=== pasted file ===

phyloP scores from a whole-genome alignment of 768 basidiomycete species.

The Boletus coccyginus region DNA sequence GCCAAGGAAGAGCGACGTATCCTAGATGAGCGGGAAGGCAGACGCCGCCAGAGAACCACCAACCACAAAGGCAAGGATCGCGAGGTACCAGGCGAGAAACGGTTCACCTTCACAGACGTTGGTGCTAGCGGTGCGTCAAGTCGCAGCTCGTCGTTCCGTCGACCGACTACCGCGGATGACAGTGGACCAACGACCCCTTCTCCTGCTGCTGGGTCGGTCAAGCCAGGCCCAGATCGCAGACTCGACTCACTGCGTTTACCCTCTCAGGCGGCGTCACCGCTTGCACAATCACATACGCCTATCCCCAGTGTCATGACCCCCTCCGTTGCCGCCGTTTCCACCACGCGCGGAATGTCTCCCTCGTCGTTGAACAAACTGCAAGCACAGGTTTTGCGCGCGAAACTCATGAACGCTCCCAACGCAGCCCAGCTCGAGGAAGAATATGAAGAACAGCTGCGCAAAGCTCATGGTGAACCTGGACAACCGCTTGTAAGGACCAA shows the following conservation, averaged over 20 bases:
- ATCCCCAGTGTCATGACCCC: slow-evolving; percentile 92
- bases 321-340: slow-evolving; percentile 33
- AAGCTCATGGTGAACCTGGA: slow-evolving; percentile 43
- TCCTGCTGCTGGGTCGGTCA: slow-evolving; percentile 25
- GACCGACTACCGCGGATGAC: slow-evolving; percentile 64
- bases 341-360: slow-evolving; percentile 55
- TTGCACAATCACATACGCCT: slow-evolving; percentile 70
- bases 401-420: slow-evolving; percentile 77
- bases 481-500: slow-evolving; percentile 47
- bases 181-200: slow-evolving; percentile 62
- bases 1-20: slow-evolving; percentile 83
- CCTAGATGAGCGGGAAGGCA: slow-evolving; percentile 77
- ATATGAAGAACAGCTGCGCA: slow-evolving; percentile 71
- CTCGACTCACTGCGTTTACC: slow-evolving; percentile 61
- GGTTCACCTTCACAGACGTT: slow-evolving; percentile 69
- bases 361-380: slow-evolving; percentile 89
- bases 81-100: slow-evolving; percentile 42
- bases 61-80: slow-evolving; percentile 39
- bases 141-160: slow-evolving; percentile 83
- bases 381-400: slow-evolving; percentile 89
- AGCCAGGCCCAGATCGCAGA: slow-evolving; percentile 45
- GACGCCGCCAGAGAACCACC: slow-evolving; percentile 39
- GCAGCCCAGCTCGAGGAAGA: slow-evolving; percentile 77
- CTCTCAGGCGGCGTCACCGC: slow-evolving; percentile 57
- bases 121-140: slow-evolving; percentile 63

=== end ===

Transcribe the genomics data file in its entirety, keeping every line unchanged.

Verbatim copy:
phyloP scores from a whole-genome alignment of 768 basidiomycete species.

The Boletus coccyginus region DNA sequence GCCAAGGAAGAGCGACGTATCCTAGATGAGCGGGAAGGCAGACGCCGCCAGAGAACCACCAACCACAAAGGCAAGGATCGCGAGGTACCAGGCGAGAAACGGTTCACCTTCACAGACGTTGGTGCTAGCGGTGCGTCAAGTCGCAGCTCGTCGTTCCGTCGACCGACTACCGCGGATGACAGTGGACCAACGACCCCTTCTCCTGCTGCTGGGTCGGTCAAGCCAGGCCCAGATCGCAGACTCGACTCACTGCGTTTACCCTCTCAGGCGGCGTCACCGCTTGCACAATCACATACGCCTATCCCCAGTGTCATGACCCCCTCCGTTGCCGCCGTTTCCACCACGCGCGGAATGTCTCCCTCGTCGTTGAACAAACTGCAAGCACAGGTTTTGCGCGCGAAACTCATGAACGCTCCCAACGCAGCCCAGCTCGAGGAAGAATATGAAGAACAGCTGCGCAAAGCTCATGGTGAACCTGGACAACCGCTTGTAAGGACCAA shows the following conservation, averaged over 20 bases:
- ATCCCCAGTGTCATGACCCC: slow-evolving; percentile 92
- bases 321-340: slow-evolving; percentile 33
- AAGCTCATGGTGAACCTGGA: slow-evolving; percentile 43
- TCCTGCTGCTGGGTCGGTCA: slow-evolving; percentile 25
- GACCGACTACCGCGGATGAC: slow-evolving; percentile 64
- bases 341-360: slow-evolving; percentile 55
- TTGCACAATCACATACGCCT: slow-evolving; percentile 70
- bases 401-420: slow-evolving; percentile 77
- bases 481-500: slow-evolving; percentile 47
- bases 181-200: slow-evolving; percentile 62
- bases 1-20: slow-evolving; percentile 83
- CCTAGATGAGCGGGAAGGCA: slow-evolving; percentile 77
- ATATGAAGAACAGCTGCGCA: slow-evolving; percentile 71
- CTCGACTCACTGCGTTTACC: slow-evolving; percentile 61
- GGTTCACCTTCACAGACGTT: slow-evolving; percentile 69
- bases 361-380: slow-evolving; percentile 89
- bases 81-100: slow-evolving; percentile 42
- bases 61-80: slow-evolving; percentile 39
- bases 141-160: slow-evolving; percentile 83
- bases 381-400: slow-evolving; percentile 89
- AGCCAGGCCCAGATCGCAGA: slow-evolving; percentile 45
- GACGCCGCCAGAGAACCACC: slow-evolving; percentile 39
- GCAGCCCAGCTCGAGGAAGA: slow-evolving; percentile 77
- CTCTCAGGCGGCGTCACCGC: slow-evolving; percentile 57
- bases 121-140: slow-evolving; percentile 63